2. i have to disagree with the notion that mirai-hen was more of the same of the tv series; i thought the movie was a step up from the tv series. You bet your ass the movie could still use some polish, but it ended up being more focused than the tv series was. Kyokai no kanata is a series that makes me both happy and sad. Happy because there is such a heavy thematic element to it, but sad because the screenwriting and directing dont quite live up to the promise of this series’ potential. Now what i mean by heavy thematic elements is the fact that this series focuses on individuals that are quite miserable. Akihito is miserable, mirai is miserable, and the nase siblings are miserable as well. They all try to hide under facades so that they can push through life, each of of them trying to understand what it means to be happy in this dark, sometimes unforgiving world. Had the tv series profoundly explored this theme that pervades this entire narrative, we actually would have got one of kyo ani’s best series ever. Unfortunately the series wasnt so focused and missed out and such a great oppurtunity, which had me nodding in such disappointment. Still, the series had some great strengths as well. The fact that it even tried tackling such a theme was a plus, the animation was brilliant, and the use of subtle facial expressions to convey emotion without telling the audience was spot on, which actually brings me back to the animation.

    Hyouka, hibike, the haruhi movie, and kyokai are hands down kyoani’s best looking work; and all for different reasons too. Hyouka because of it’s wonderful lighting and artistic detail, hibike for its very cinematic scene composition (there’s an interview regarding the production of hibike in which the director specifically stated he wanted hibike to look like a movie regardless of using a tv budget and my god does it show so im glad i noticed), the haruhi movie for it’s intelligent use of wide shots, particle effects, and lighting as well, and kyokai for keeping consistent movement within their action scenes and more importantly, the smooth character facial expressions. Seriously, kyokai no kanata has the best transition of facial expressions in any kyo ani series. It always amazes me when i see a comment of someone saying that KnK’s art and animation looks drab (due to the muted color palette it uses at times) to which i just wonder sometimes if that person even understands….ill say no more but yea. To be honest, i thought the OVA was a mess in terms of pacing and scriptwriting and actually created holes in the plot rather than expanding on it. Overall, i give this move a 7 out of 10. It would have been a 6.5 but it gets extra points for actually mainting the dark atmosphere that was promised in the series’ genre title; this movie got pretty bloody at times which was quite the surprise.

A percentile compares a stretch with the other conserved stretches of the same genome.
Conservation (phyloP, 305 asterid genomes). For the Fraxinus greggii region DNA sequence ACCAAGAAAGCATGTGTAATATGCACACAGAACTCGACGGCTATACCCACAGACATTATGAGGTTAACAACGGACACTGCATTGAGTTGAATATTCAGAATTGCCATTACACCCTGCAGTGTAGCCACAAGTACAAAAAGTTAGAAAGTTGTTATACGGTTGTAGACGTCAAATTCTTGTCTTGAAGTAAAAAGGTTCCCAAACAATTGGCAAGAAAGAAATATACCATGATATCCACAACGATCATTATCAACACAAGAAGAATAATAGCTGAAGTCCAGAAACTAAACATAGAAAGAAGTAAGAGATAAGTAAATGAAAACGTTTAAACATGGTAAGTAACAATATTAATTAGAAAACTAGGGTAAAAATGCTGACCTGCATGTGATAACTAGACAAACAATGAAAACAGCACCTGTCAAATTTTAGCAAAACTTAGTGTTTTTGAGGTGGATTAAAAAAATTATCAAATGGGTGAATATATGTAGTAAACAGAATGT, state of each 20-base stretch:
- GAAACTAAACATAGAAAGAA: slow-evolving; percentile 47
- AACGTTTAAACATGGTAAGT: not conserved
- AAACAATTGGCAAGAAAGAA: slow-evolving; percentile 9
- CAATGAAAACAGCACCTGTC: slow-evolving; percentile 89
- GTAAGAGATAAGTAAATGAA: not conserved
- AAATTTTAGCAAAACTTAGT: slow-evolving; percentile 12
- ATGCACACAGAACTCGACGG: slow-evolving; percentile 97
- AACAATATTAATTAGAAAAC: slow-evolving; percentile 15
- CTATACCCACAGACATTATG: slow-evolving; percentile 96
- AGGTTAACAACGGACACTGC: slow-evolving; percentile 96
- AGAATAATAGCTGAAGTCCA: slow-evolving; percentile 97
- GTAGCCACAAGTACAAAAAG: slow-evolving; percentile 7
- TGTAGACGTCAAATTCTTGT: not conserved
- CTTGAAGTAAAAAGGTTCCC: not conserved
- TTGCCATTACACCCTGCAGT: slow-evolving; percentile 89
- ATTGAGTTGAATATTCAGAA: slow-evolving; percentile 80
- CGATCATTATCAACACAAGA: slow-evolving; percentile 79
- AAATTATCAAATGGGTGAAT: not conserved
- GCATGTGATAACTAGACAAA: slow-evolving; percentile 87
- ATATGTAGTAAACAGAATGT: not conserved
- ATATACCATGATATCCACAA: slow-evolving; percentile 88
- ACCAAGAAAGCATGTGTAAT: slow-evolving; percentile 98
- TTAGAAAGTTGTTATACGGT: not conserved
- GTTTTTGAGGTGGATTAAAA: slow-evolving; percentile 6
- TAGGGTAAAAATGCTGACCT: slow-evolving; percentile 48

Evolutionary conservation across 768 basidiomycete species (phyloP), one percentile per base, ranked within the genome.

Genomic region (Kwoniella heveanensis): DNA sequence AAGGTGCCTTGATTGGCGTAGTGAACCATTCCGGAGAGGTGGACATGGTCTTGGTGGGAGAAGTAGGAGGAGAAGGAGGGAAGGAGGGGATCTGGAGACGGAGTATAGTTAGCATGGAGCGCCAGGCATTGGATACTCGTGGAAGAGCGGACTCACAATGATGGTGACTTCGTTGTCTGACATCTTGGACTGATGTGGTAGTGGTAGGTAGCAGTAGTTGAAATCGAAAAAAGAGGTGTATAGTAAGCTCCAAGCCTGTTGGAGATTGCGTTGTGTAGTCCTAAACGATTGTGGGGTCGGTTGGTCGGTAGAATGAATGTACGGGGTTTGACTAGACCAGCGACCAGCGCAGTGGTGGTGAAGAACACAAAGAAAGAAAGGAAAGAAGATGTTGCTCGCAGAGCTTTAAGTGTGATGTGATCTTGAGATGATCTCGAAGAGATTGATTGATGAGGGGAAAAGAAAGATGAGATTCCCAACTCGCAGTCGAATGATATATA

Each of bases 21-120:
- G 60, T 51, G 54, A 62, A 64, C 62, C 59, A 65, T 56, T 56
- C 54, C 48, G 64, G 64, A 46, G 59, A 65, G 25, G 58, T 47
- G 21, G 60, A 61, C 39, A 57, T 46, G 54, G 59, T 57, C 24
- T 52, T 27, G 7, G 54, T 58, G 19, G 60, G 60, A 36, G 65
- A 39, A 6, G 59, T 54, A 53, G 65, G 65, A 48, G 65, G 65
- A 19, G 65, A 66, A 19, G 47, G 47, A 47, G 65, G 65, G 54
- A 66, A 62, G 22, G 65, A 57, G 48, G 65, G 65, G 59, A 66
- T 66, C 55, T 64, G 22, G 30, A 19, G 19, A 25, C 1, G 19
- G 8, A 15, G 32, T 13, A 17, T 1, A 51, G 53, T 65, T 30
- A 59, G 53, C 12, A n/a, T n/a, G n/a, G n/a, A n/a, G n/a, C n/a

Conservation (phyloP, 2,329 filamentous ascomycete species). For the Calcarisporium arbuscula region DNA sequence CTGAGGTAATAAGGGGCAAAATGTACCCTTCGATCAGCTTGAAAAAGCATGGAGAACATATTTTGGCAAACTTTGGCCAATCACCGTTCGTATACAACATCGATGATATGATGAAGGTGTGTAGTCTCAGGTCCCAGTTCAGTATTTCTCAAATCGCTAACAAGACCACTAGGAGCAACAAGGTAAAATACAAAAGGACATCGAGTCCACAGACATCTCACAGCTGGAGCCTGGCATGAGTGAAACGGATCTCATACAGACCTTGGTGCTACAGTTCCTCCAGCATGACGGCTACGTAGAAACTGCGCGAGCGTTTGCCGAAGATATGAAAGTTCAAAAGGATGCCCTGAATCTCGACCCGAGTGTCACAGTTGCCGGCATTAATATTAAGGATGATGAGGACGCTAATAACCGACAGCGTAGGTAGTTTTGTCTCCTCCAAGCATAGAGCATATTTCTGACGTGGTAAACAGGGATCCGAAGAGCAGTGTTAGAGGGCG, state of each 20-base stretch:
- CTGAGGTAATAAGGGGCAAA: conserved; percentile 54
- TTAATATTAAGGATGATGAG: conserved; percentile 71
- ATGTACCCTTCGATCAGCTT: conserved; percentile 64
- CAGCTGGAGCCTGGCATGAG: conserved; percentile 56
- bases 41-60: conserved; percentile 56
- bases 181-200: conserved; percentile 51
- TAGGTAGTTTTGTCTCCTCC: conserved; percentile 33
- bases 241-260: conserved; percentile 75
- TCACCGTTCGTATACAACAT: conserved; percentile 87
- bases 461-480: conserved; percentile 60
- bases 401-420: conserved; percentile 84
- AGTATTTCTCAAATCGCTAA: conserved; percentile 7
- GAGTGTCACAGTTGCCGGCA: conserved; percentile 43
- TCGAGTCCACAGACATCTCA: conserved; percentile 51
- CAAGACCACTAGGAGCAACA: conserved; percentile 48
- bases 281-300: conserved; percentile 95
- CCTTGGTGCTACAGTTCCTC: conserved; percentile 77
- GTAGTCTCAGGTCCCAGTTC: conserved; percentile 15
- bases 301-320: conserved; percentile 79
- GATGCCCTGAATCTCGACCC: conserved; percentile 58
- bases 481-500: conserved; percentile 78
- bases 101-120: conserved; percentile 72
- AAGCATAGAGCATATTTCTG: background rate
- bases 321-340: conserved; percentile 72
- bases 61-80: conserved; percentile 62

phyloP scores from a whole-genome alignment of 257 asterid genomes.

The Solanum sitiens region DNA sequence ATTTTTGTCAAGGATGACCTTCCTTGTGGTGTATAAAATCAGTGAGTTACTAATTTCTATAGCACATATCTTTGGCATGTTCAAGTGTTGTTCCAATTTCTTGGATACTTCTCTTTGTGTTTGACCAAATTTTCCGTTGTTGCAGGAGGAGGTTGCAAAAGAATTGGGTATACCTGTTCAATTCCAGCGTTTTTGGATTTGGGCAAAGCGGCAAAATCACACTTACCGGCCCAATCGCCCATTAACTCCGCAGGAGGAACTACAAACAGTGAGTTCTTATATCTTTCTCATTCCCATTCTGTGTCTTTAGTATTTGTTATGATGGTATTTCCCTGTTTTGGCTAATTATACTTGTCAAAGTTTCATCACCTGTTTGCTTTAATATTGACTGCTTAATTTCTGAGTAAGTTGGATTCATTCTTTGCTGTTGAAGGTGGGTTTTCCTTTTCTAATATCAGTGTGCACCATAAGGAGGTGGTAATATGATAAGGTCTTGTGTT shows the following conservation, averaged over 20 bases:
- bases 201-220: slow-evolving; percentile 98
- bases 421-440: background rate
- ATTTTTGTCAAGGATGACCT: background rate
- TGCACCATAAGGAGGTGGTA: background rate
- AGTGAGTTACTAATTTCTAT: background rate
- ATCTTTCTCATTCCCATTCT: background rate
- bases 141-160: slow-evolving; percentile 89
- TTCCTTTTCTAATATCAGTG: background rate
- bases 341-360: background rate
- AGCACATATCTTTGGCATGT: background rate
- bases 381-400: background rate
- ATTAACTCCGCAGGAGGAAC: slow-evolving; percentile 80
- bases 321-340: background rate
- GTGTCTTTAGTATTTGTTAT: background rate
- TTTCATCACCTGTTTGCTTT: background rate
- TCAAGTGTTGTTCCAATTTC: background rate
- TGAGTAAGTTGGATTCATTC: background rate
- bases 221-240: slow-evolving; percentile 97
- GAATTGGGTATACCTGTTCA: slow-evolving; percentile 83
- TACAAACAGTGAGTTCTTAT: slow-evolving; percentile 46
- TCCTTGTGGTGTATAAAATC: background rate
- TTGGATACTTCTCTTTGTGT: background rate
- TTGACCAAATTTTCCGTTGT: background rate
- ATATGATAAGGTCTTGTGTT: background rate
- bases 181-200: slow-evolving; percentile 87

3. Perhaps Kyoto Animation are going to make a habit of their movie sequels to their original anime resolve the romantic developments; if that’s the case, I can’t say that’s a bad thing, because it’s always nice to have some resolution.

    Okay, I get that Hyouka‘s novel series has been on hiatus, but if Kyoto Animation ever does a Hyouka Love Story, I am all for it.

    As for Kyoukai no Kanata Movie: I’ll Be There – Mirai-hen itself, it’s nice to know that everything is wrapped up. I do agree that this is KyoAni’s weakest series. It has its moments, but I would have liked to have seen more focus on the Nase siblings.

    1. kyo ani’s weakest series??? munto would like to have a word with you. While i dont like the way some things play out in KnK, i have some respect for it for trying to deviate and tell a story about it’s depressed cast of characters. Id like to see kyo ani give this another shot more in tone with this movie than the tv series. What shocks me the most is that Kyo ani is actiually planning on adapting the koe no kitachi manga in a movie. it would be the first time in a while that they are adapting a work that’s not in-house (crosses fingers that this means kyo ani will branch out to more works in the future). Also, they are going to dip their hands into the fantasy realm once again with their future adaptation of myriad colors phantasm

  4. Now with Mirai-hen finished I suppose KyoAni’s gonna prepare for the movie adaptation of Koe no Katachi.